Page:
BRUNO RÍOS SÁNCHEZ (Mexico) said that nothing can substitute for in‑person diplomacy but underscored that hybrid in‑person and online meetings can facilitate the General‑Assembly’s work. The legislative role of the organ is impeded by application of the rule of consensus, he added, which effectively operates as a veto, blocking the agreed on action of the Assembly. Calling on Member States to find a way to preserve the legitimacy of resolutions adopted by the Assembly, he cited the adoption of the Veto Initiative this year as an example. Through increasing efficiency, the Assembly will no longer need “revitalization” he said, underscoring the work of the Ad Hoc Working Group in this regard.
OMAR HILALE (Morocco) said that a revitalized General Assembly will meaningfully contribute to shoring up the United Nations system as a whole and to bolstering multilateralism. “Today more than ever before, multilateralism needs to be improved, so that we can be positioned to surmount the challenges that humanity faces in an increasingly interdependent and interconnected world,” he added, stressing the need to ensure the Assembly has the necessary financial and administrative means to carry out its operations. The General Assembly's agenda must align with the aims and goals of the 2030 Sustainable Development Goals. Morocco welcomes measures that ensure the process of selection for the appointment of the Secretary‑General and other senior United Nations civil servants is inclusive, transparent and effective. He further emphasized the importance of ensuring that the Office of the President of the General Assembly is equipped with adequate human resources. “This is vital both for the smooth operations and for sustaining the institutional memory of the office,” he added.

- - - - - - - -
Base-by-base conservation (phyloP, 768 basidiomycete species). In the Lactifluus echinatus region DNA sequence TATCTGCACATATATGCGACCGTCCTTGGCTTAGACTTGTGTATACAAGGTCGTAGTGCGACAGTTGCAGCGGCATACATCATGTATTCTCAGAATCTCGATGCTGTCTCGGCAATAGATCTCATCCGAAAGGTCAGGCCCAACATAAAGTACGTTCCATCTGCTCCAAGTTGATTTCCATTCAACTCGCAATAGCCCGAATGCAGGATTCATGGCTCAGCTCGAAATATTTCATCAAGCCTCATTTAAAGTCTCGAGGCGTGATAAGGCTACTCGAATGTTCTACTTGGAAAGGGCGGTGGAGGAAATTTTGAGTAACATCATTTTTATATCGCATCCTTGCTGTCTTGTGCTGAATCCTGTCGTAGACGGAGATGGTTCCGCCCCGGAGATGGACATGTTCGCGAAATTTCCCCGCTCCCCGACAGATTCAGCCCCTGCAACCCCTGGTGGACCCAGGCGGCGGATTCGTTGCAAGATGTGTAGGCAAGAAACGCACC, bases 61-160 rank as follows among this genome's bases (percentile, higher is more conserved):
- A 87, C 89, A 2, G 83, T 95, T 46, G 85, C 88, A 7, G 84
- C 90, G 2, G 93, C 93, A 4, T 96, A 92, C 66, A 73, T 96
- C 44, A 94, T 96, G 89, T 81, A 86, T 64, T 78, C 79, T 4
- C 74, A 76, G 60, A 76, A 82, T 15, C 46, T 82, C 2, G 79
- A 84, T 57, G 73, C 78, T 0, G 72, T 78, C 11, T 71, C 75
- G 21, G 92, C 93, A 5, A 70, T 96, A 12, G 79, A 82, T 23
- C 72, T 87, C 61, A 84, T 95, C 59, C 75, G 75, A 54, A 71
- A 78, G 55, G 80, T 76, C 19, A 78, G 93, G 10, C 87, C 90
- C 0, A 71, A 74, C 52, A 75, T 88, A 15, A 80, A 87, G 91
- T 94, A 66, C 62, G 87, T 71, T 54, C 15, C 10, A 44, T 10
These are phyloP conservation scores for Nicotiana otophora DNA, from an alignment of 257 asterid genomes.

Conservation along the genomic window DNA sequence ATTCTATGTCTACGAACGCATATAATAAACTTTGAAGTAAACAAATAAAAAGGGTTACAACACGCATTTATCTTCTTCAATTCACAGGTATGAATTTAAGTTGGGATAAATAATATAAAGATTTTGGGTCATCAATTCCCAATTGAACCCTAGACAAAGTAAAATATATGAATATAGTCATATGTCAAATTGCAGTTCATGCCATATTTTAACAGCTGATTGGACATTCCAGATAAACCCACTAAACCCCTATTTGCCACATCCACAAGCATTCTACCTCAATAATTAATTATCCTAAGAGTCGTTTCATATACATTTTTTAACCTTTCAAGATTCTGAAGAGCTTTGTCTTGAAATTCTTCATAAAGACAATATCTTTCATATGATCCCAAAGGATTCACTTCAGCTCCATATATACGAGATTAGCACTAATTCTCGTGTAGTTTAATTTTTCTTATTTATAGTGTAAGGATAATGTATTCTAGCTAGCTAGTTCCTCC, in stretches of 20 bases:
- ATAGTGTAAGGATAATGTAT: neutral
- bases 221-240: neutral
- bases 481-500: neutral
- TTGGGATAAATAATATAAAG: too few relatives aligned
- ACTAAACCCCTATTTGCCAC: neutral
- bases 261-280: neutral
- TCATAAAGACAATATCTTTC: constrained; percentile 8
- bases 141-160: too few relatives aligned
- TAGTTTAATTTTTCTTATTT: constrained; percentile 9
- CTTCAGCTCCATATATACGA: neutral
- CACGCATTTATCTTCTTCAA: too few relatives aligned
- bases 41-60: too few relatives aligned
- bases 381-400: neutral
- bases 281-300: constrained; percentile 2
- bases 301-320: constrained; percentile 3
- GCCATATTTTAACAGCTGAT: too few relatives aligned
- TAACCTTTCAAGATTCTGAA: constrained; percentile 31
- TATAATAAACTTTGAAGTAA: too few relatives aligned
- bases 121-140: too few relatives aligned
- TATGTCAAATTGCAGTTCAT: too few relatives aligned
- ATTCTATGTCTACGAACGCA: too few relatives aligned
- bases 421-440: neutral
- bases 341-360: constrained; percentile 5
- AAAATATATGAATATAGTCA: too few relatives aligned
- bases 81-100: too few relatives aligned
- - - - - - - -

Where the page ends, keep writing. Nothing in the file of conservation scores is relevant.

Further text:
MITSUKO SHINO (Japan), welcoming the discussion on strengthening accountability and transparency of the Office of the President of the General Assembly, called for solid organizational support from the Secretariat and Member States as well as proper use of the Ad Hoc Working Group on Revitalization for debates and decisions relevant to current global issues. Inviting the Assembly to streamline agendas and consider clustering and eliminating items to promote efficiency, he encouraged further interaction between organs, including complementarity between the General Assembly and the Security Council in the case of a veto, based on resolution 76/262, adopted in April this year. Underscoring the importance of transparency during the selection process of the Secretary‑General, he recalled that his delegation issued a note providing an overview of achievements and lessons learned from the 2016 process.
MR. ALTHAYEDI (Kuwait) invited all parties to address gaps and imbalances as well as develop modernized mechanisms and working methods for the General Assembly. Revitalization and Assembly reform are vital pillars for the overall reform of the Organization, he pointed out, while reaffirming his support for the Ad‑Hoc Working Group. To safeguard the global and comprehensive nature of the Assembly, Member States must prioritize issues of interest and ensure their inclusive promotion. He then spotlighted the need to shed light on the complementary nature between the Assembly and its main committees as well as between the Economic and Social Council and its subsidiary bodies. Coordination between these bodies will eliminate overlaps and repetition of agenda items, which will in turn enhance efficiency and effectiveness in achieving the 2030 Agenda for Sustainable Development, he said.
MOHAMMAD AAMIR KHAN (Pakistan), associating with the Non‑Aligned Movement, reiterated that the General Assembly is the only United Nations body with universal representation. Its revitalization is vital to promoting world peace, based on indivisible security and sustainable development for all. Underscoring the role of the Assembly in disarmament, international law, and the peaceful settlement of disputes, he said the body should address emerging challenges, such as climate change, the new arms race, governance of global commons, and a digitalized world economy. The Assembly can complement the Security Council’s work in conflict prevention by addressing root causes to achieve long‑term prevention. Highlighting the Assembly’s indelible contribution to the codification of international law, he stressed that the body has made a meaningful impact on the international legal landscape.